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Pollán M, Pérez-Gómez B, Pastor-Barriuso R, et al. Prevalence of SARS-CoV-2 in Spain (ENE-COVID): a nationwide, population-based seroepidemiological study [published online ahead of print, 2020 Jul 3]. Lancet. 2020;S0140-6736(20)31483-5. doi:10.1016/S0140-6736(20)31483-5

Background: Spain is one of the European countries most affected by the COVID-19 pandemic. Serological surveys are a valuable tool to assess the extent of the epidemic, given the existence of asymptomatic cases and little access to diagnostic tests. This nationwide population-based study aims to estimate the seroprevalence of SARS-CoV-2 infection in Spain at national and regional level.

Methods: 35 883 households were selected from municipal rolls using two-stage random sampling stratified by province and municipality size, with all residents invited to participate. From April 27 to May 11, 2020, 61 075 participants (75·1% of all contacted individuals within selected households) answered a questionnaire on history of symptoms compatible with COVID-19 and risk factors, received a point-of-care antibody test, and, if agreed, donated a blood sample for additional testing with a chemiluminescent microparticle immunoassay. Prevalences of IgG antibodies were adjusted using sampling weights and post-stratification to allow for differences in non-response rates based on age group, sex, and census-tract income. Using results for both tests, we calculated a seroprevalence range maximising either specificity (positive for both tests) or sensitivity (positive for either test).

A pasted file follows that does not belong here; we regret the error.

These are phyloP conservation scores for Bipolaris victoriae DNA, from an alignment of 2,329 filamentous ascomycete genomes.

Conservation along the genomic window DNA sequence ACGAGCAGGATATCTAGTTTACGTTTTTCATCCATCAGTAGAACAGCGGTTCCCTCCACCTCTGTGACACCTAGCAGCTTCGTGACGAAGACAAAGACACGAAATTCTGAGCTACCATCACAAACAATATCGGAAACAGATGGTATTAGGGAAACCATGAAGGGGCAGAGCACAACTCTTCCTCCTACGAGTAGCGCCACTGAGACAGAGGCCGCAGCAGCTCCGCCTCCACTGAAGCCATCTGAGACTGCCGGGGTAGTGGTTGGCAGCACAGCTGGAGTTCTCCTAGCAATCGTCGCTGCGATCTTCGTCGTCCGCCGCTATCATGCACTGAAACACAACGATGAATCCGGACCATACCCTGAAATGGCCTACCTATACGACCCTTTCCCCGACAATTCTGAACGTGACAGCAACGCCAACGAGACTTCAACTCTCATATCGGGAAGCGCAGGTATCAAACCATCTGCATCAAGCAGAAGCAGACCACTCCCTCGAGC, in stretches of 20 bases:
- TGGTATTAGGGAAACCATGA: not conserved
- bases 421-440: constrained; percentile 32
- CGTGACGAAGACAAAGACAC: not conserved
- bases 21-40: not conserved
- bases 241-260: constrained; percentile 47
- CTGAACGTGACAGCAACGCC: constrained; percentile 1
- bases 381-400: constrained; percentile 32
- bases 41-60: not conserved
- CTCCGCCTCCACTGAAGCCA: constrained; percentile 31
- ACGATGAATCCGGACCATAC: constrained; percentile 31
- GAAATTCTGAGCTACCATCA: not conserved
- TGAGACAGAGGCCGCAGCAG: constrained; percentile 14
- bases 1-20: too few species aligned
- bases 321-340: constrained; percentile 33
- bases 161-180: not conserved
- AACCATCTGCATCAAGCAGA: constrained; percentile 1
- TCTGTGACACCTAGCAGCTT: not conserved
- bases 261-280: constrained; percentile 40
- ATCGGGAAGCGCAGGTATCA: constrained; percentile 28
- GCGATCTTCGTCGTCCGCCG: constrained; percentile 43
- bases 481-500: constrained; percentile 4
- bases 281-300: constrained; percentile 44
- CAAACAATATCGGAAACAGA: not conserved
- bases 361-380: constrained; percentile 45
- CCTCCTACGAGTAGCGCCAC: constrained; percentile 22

Findings: Seroprevalence was 5·0% (95% CI 4·7-5·4) by the point-of-care test and 4·6% (4·3-5·0) by immunoassay, with a specificity-sensitivity range of 3·7% (3·3-4·0; both tests positive) to 6·2% (5·8-6·6; either test positive), with no differences by sex and lower seroprevalence in children younger than 10 years (<3·1% by the point-of-care test). There was substantial geographical variability, with higher prevalence around Madrid (>10%) and lower in coastal areas (<3%). Seroprevalence among 195 participants with positive PCR more than 14 days before the study visit ranged from 87·6% (81·1-92·1; both tests positive) to 91·8% (86·3-95·3; either test positive). In 7273 individuals with anosmia or at least three symptoms, seroprevalence ranged from 15·3% (13·8-16·8) to 19·3% (17·7-21·0). Around a third of seropositive participants were asymptomatic, ranging from 21·9% (19·1-24·9) to 35·8% (33·1-38·5). Only 19·5% (16·3-23·2) of symptomatic participants who were seropositive by both the point-of-care test and immunoassay reported a previous PCR test.

Interpretation: The majority of the Spanish population is seronegative to SARS-CoV-2 infection, even in hotspot areas. Most PCR-confirmed cases have detectable antibodies, but a substantial proportion of people with symptoms compatible with COVID-19 did not have a PCR test and at least a third of infections determined by serology were asymptomatic. These results emphasise the need for maintaining public health measures to avoid a new epidemic wave.

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